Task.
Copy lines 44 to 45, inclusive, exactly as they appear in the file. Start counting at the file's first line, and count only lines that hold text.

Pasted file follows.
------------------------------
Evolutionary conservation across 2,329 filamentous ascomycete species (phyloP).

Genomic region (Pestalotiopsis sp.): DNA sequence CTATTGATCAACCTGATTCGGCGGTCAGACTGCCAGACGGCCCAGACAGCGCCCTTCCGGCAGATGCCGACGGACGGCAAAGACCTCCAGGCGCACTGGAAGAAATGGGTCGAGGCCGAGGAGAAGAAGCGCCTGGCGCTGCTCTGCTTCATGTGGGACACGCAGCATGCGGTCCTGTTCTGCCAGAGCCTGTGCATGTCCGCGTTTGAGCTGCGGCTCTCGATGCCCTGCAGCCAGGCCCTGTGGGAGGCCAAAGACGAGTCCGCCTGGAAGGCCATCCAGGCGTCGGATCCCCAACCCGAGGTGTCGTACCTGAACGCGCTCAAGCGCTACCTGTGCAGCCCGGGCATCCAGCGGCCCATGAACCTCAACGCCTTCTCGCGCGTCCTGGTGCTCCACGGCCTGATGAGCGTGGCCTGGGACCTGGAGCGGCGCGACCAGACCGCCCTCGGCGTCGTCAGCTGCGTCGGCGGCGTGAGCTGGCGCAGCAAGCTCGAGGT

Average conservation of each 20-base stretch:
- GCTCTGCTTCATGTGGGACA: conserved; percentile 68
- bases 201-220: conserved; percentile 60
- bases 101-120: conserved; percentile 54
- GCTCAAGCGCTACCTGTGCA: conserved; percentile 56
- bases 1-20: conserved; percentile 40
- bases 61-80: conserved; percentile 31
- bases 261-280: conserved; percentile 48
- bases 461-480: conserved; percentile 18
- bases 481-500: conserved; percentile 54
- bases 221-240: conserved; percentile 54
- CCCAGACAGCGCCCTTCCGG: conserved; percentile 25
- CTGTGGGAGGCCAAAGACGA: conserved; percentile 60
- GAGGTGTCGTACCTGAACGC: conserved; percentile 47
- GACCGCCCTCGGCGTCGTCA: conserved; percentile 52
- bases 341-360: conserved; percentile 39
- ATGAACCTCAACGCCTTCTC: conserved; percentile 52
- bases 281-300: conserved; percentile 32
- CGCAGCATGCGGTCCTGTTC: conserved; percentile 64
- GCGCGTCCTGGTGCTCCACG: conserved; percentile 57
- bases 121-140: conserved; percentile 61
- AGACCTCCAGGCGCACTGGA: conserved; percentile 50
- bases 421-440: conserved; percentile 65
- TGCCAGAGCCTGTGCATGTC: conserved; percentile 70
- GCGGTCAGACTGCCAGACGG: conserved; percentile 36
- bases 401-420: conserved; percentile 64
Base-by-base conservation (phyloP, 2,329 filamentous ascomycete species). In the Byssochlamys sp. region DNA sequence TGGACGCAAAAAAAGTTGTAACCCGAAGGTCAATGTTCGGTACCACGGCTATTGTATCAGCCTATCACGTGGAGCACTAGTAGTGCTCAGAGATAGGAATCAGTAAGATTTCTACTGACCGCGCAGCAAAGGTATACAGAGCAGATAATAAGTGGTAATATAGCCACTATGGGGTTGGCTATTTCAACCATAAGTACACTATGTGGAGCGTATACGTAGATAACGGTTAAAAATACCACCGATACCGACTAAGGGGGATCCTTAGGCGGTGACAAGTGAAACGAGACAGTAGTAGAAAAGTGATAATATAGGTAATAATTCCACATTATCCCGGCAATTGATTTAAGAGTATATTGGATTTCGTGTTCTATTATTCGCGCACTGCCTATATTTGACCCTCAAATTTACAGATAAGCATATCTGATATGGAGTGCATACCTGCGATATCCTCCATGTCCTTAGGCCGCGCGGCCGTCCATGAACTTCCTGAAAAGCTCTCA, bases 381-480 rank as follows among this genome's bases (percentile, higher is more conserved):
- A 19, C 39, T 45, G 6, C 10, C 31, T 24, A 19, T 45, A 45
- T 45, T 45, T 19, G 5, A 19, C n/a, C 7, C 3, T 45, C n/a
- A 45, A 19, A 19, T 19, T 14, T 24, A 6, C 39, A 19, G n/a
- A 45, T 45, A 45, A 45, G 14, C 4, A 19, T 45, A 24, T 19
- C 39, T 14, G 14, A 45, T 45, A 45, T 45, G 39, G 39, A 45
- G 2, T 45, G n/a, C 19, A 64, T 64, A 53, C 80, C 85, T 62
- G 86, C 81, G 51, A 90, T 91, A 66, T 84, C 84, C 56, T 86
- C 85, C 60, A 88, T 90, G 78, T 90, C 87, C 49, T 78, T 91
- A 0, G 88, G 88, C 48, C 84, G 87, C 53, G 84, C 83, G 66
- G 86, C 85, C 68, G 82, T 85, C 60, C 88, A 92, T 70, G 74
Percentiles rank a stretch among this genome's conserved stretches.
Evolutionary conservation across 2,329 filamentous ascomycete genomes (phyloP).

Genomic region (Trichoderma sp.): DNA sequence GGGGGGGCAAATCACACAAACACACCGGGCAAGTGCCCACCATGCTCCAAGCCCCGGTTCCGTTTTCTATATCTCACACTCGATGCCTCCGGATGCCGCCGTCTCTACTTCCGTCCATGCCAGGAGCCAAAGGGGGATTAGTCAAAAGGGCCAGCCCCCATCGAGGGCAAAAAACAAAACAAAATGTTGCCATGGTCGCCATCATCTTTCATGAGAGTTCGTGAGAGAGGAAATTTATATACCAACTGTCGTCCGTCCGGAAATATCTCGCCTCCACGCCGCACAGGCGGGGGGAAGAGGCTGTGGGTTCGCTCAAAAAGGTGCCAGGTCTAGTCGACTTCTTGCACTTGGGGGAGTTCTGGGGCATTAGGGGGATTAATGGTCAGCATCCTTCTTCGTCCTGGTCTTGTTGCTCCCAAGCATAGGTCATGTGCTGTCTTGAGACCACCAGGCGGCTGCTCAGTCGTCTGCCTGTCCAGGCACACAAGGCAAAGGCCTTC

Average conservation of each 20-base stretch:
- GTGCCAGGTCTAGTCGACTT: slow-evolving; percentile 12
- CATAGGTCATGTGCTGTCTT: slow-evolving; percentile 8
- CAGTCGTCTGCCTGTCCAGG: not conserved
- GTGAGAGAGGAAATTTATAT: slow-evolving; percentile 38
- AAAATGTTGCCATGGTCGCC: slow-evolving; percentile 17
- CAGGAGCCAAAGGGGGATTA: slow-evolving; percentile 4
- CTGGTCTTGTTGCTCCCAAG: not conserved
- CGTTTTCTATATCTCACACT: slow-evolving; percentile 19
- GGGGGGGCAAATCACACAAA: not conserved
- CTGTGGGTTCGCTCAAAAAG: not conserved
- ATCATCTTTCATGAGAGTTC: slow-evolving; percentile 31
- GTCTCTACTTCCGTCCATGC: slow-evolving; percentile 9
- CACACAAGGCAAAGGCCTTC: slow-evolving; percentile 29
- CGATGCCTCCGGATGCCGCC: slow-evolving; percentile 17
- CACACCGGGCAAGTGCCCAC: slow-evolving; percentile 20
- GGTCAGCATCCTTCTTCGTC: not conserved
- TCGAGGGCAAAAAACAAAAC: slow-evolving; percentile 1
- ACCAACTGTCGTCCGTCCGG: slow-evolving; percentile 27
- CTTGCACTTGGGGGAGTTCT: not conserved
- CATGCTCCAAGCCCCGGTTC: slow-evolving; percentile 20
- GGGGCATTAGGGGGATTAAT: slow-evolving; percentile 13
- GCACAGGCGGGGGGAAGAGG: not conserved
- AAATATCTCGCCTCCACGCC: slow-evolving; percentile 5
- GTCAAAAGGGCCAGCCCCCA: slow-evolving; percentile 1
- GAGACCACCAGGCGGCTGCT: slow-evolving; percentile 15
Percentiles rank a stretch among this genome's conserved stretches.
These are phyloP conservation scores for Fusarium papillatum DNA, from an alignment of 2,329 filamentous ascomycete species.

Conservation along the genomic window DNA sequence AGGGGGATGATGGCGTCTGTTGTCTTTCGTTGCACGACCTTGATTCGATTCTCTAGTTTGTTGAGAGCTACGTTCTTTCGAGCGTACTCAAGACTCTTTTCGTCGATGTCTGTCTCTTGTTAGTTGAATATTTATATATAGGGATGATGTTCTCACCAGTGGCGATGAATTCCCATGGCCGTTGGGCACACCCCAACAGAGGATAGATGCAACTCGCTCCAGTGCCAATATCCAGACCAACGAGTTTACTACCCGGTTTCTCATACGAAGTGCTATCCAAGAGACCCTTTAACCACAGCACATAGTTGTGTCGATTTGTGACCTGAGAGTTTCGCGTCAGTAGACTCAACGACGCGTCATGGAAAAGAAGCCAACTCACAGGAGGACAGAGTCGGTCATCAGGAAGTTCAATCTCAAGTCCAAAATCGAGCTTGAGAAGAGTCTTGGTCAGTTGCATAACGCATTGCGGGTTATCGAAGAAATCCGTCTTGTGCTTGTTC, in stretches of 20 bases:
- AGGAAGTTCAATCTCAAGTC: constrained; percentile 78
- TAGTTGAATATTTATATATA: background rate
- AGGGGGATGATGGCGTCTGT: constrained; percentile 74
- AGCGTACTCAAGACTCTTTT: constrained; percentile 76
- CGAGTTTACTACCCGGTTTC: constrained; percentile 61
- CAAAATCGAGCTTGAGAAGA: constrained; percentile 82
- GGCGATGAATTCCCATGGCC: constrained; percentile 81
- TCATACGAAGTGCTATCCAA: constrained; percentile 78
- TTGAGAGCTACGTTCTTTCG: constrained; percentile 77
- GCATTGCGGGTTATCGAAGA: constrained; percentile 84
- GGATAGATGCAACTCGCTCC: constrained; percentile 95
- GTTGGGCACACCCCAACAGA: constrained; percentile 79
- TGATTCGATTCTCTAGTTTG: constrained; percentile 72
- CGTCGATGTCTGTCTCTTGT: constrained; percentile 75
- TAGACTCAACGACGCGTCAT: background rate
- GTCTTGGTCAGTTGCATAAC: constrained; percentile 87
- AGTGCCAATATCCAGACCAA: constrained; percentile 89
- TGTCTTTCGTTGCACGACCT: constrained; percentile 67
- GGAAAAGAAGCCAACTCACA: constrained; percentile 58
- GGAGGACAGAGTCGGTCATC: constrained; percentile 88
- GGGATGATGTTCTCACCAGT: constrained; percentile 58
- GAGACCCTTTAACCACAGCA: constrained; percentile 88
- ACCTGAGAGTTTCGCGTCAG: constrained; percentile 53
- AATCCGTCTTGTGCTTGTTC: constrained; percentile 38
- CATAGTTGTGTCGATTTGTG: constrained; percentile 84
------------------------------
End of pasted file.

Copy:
- GTGCCAGGTCTAGTCGACTT: slow-evolving; percentile 12
- CATAGGTCATGTGCTGTCTT: slow-evolving; percentile 8